MiST ZX Spectrum 48K

Although I loved the others, too, still ZX Spectrum was my real computer in the 80’s. From the hardware point of view it was a relatively simple machine, comparable to its main competitor, the C64. Spectrum's sound was poor next to the SID chip, the ULA could not draw sprites, the “famous” attribute clash effect was visible everywhere. Who knows why, millions of people loved this machine anyway. I was one of them. I am.
I had several implementations for an FPGA, that I created earlier. Some other developers also worked on a spectrum recreation, so no surprise, it finally it ended with an usable ULA Verilog module on the opencores.org website. The widely used T80 core (Z80 softcore) implementation is also available, and this version is as close as possible to the original CPU in terms of timing. Almost 100% compatible. Almost. There is a slight difference in the I/O cycles, and sometimes it’s visible, but the majority of the ZX Spectrum programs will run just as on the original hardware. So this is the combination I have chosen for the real reimplementation of the ZX Spectrum model 48K (which is identical to the 16K model, only has more RAM).

I put these parts together along with the MiST modules (SDRAM controller, OSD display, USERIO and DATAIO modules), so my MiST version started to work.I know that there is a feature-rich version already published for the MiST, but try to understand, I HAD TO create my own. :-)

I did not care about extra hardware. All I wanted is a real ZX Spectrum 48K. Now my version can load the widely supported .SNA snapshot files and produce RGB+Sync signals compatible with the PAL video timing. You need a Euro Scart cable for this core. As it uses RGB signals, the picture quality as good as it gets. For loading the .SNA files I had to patch the Spectrum ROM a bit, so the original LOAD routines are replaced with a small Z80 assembly program, that loads the .SNA and execute it.

The hardware also needed some minor changes. In order to load the SNA file, a small RAM space is needed which does not interfere the main RAM area where the snapshot is loading in. For this I opened a small RAM window (16 bytes at $04B0..$04BF) inside the ROM. There was a forgotten ZX81 subroutine called "program name" at the address $04AA, unused by the spectrum. This area is used now by the assembly program placed at the address $0556, where the original LOAD routine seated before. A couple of temporary bytes and the CPU stack is in this window while the snapshot is loading.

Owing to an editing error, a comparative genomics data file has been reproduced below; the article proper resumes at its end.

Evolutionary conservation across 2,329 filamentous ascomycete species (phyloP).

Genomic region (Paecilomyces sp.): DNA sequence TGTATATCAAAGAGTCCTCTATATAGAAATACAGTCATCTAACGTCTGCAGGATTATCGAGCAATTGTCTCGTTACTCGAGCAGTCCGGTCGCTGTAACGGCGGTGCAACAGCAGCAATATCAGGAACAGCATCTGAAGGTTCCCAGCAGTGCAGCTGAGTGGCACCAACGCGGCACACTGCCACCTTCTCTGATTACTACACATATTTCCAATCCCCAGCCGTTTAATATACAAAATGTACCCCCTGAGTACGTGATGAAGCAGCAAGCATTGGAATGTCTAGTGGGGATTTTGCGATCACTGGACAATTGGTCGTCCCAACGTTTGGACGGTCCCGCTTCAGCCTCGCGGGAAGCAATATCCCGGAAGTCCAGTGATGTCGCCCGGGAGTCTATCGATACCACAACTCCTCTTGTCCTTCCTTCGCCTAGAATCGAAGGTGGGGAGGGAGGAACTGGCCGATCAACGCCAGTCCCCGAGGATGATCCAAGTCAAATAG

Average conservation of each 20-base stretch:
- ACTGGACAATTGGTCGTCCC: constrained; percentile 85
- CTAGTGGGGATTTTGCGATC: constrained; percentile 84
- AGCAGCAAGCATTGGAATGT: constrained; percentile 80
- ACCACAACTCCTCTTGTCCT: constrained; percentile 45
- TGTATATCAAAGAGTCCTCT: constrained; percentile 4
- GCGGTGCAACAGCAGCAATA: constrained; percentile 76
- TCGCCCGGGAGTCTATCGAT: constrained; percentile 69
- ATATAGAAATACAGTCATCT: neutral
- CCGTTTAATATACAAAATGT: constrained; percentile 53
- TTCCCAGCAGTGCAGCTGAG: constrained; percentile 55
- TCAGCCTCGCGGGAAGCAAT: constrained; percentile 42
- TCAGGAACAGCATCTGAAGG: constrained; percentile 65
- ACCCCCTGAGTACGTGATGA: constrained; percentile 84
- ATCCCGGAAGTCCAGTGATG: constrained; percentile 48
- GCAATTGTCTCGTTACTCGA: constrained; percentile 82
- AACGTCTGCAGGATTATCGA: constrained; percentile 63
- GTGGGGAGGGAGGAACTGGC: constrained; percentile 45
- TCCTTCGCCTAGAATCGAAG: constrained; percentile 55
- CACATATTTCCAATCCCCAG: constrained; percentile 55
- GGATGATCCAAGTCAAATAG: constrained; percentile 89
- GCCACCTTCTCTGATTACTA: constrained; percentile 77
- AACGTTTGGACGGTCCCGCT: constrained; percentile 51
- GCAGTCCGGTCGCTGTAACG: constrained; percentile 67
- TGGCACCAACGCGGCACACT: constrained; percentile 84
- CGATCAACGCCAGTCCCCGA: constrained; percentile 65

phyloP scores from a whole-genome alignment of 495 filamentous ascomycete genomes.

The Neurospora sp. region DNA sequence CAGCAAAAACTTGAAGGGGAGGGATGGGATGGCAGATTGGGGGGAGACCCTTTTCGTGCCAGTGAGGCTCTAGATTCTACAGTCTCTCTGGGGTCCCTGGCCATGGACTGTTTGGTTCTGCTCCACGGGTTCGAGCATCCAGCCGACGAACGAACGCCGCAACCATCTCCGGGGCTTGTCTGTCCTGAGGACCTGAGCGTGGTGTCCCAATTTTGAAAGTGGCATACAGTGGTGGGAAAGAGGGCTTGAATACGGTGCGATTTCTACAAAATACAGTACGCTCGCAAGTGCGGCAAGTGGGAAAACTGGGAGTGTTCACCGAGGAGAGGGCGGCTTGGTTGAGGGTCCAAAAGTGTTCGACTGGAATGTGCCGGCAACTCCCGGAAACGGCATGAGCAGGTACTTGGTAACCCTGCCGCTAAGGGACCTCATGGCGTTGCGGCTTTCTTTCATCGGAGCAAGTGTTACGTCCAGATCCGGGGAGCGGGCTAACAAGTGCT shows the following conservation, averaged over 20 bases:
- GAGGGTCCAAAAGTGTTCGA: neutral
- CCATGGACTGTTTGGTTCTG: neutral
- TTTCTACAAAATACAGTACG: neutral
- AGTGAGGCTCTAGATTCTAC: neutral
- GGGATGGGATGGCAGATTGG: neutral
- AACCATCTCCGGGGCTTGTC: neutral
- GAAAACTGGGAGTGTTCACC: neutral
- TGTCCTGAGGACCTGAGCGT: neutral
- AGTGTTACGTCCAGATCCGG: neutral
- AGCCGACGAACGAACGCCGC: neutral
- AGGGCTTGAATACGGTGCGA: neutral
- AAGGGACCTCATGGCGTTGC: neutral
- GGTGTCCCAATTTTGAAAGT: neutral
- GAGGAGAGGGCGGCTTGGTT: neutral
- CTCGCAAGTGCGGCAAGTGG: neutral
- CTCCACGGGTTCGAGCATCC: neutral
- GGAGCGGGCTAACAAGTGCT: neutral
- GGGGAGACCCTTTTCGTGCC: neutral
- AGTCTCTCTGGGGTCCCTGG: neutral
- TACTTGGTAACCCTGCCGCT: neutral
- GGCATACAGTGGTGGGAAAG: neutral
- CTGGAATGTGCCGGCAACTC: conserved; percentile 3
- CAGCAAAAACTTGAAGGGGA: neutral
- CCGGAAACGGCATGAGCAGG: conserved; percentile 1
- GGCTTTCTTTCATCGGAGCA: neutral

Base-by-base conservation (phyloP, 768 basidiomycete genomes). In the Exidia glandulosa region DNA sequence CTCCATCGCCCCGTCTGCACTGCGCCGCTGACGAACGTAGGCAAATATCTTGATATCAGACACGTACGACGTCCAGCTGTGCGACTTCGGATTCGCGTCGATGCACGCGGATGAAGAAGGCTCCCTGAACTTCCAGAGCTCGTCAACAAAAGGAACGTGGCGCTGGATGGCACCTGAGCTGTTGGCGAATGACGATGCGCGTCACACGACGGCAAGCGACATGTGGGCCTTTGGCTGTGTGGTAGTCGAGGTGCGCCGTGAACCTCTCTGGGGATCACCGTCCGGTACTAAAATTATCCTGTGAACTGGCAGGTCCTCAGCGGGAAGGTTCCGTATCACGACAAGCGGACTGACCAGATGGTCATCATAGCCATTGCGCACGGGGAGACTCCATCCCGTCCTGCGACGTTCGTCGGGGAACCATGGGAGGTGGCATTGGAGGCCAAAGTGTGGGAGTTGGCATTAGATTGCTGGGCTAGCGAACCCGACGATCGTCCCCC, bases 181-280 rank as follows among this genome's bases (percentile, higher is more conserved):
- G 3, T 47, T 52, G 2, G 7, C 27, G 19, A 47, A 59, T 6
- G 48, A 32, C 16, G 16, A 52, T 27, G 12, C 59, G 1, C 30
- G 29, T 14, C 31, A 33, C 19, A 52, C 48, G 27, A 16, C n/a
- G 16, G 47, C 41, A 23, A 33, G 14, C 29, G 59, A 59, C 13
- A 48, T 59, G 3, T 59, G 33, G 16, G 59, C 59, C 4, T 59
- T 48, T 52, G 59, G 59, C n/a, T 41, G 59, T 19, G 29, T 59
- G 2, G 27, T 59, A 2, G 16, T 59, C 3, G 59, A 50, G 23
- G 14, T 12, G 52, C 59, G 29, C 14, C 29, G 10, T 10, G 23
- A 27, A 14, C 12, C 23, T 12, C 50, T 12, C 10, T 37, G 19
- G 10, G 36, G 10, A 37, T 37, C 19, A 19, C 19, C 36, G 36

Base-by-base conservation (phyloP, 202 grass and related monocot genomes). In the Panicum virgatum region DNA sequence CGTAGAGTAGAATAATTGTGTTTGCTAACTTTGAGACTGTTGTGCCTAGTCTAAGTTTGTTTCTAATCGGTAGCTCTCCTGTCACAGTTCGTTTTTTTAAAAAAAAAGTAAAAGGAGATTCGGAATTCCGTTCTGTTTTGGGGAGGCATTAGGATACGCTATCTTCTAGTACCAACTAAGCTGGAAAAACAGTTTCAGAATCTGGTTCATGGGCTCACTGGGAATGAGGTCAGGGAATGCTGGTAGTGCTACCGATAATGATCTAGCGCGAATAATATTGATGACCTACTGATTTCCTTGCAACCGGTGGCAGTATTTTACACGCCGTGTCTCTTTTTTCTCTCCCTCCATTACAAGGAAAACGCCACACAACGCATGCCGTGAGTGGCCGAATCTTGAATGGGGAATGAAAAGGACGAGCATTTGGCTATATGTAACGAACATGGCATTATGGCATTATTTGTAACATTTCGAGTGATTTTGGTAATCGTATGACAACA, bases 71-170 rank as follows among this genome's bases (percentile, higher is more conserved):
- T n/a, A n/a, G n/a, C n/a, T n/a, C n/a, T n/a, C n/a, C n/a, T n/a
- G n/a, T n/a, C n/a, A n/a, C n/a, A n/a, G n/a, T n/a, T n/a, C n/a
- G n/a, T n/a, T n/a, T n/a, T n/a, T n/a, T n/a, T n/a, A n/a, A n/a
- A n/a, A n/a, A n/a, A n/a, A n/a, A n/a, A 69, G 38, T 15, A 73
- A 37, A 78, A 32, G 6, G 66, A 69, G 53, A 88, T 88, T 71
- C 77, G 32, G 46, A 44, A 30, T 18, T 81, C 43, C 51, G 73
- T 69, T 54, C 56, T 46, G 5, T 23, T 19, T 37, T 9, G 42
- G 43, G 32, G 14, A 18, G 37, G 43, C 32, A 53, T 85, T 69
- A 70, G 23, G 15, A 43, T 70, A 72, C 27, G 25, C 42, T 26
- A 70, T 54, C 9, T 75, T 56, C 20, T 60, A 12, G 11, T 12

The video memory (same way as in my other cores) is inside the FPGA. However contention would not be necessary here, in order to maintain the original timing, it is implemented. The upper 32k of the spectrum memory and the SNA buffer placed in the MiST SDRAM. When the user selects an SNA file on the OSD menu, the hardware loads the entire SNA content into the SDRAM just above the first 64K. Then the SNA loaded gets the bytes from there.

Some extra features will be added to the original hardware. I can't tell why (probably nobody shall use these), just doing it for fun.
Plans for the future:

The simplest memory test is to print out the value of the USR "a". I should be around 64K, at the end of the memory.
In case of a 16K spectrum, this value would be around 32K.

Testing the border timing with a simple basic program. The program itself and the result.

Manic Mincer and Jet Set Willy. 100% Spectrum.

More games, please. Jetpac loading screen and the Lode Runner in game screen.

Testing if timing is perfect. The games Aquaplane and Dark Star use border effects. They seem perfect.

Testing Starion. Now you can see that half cycle differnce in the I/O cycles I mentioned above.
Although the full screen numbers look great, the left side of the border effect has some issues.

I love Ms.Pac-man, so took a pic about it, too. Then see how the MiST OSD works.

Finally, this is the screen of the developer environment called Quartus.

ZX48.RBF /no VGA support jet, only for Scart cable/
Some games

Thanks to: ... and a bigger list will be coming here, but I was in a hurry to publish what I have done so far.

Links and references:

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